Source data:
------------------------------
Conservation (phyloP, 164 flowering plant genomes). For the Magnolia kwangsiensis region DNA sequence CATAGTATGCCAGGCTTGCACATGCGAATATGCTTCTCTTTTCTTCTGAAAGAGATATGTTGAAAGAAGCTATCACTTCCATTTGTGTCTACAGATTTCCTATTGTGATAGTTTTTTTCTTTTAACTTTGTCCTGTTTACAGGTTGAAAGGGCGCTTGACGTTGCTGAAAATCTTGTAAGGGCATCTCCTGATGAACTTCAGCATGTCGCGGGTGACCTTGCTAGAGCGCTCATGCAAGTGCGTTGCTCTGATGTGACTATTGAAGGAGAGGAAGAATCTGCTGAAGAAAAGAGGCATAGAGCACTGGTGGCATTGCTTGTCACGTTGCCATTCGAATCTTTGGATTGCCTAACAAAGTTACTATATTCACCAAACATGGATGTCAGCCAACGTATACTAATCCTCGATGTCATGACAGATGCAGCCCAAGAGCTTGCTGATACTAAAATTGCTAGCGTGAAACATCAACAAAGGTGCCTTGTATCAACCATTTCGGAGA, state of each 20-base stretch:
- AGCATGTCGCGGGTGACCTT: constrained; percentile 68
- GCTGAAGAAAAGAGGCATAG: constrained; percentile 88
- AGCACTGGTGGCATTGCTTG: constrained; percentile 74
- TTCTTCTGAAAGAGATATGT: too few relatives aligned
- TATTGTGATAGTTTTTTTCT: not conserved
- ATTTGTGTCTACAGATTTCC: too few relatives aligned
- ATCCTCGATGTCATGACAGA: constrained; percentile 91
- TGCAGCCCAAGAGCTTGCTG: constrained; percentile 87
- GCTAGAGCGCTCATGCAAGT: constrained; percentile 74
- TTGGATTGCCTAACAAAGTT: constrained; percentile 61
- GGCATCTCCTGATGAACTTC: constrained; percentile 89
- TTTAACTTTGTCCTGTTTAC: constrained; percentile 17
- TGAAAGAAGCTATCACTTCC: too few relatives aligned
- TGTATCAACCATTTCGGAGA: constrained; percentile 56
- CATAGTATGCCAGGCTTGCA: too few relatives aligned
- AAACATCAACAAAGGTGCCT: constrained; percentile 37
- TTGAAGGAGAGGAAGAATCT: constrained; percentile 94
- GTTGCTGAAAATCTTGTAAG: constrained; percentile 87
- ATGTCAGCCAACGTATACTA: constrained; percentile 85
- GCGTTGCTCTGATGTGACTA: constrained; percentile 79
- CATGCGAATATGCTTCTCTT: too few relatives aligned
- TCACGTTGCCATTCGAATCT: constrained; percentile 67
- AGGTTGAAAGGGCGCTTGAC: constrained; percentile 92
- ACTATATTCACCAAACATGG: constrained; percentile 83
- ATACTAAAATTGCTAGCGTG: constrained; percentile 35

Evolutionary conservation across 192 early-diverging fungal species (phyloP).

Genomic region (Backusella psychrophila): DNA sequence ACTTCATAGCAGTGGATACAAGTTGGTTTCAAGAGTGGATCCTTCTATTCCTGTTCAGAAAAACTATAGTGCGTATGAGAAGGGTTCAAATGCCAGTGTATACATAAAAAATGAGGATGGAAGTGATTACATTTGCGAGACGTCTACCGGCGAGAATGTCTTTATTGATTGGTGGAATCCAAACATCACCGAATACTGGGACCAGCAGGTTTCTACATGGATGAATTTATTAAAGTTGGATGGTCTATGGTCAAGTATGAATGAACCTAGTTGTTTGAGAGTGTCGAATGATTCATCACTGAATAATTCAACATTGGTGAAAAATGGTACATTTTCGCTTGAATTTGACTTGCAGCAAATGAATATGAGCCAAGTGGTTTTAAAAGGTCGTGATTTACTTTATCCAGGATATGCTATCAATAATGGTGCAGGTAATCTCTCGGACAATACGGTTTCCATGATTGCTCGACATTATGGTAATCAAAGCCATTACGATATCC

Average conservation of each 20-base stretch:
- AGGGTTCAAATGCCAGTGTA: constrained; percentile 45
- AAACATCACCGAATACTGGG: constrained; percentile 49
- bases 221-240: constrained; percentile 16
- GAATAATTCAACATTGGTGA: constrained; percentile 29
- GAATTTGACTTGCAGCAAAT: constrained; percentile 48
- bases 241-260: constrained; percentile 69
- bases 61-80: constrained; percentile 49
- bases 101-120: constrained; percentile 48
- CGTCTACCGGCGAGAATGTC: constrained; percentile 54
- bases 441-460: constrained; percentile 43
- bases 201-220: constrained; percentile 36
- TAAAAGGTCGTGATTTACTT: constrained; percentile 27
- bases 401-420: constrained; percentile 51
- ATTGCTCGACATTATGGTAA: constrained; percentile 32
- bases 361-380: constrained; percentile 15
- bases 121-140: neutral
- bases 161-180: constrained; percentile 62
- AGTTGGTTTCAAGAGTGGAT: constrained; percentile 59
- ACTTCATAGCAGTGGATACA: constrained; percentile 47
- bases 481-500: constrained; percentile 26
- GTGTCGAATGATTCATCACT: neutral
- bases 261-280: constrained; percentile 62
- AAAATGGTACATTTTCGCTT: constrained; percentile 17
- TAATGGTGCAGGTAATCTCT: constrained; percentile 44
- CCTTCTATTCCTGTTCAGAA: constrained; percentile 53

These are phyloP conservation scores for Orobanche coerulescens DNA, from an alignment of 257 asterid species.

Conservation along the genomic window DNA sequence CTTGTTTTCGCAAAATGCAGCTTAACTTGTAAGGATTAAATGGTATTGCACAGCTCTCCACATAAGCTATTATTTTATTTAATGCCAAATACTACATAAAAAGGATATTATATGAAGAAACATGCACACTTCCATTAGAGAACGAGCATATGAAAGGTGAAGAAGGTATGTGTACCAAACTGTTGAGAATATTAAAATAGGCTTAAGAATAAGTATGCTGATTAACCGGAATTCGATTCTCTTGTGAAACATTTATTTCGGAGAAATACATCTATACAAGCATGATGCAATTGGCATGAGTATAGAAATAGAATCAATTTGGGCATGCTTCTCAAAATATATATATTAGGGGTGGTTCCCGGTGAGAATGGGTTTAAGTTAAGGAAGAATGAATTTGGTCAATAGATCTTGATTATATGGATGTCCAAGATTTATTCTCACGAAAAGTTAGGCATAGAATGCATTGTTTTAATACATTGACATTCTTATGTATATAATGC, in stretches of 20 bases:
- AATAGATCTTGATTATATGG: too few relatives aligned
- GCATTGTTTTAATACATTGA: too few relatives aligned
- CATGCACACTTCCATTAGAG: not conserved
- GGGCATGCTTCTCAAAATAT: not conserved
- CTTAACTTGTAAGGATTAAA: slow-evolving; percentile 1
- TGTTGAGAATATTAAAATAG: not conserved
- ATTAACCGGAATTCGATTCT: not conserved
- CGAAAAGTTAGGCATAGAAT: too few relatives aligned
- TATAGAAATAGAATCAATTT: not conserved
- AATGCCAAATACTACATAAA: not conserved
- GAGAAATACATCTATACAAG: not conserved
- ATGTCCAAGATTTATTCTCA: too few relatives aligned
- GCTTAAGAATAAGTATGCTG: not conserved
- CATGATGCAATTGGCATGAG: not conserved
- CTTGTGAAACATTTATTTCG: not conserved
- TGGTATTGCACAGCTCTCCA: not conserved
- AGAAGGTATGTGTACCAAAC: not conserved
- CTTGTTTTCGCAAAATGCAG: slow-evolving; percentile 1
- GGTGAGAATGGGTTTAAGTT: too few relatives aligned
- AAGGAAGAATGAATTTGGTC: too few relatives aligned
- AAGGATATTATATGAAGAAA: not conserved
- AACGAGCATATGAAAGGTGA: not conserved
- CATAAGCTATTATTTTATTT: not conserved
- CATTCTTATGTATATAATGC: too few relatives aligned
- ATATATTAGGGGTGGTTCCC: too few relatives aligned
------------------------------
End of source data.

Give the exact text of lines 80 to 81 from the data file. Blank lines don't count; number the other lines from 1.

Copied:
- CATTCTTATGTATATAATGC: too few relatives aligned
- ATATATTAGGGGTGGTTCCC: too few relatives aligned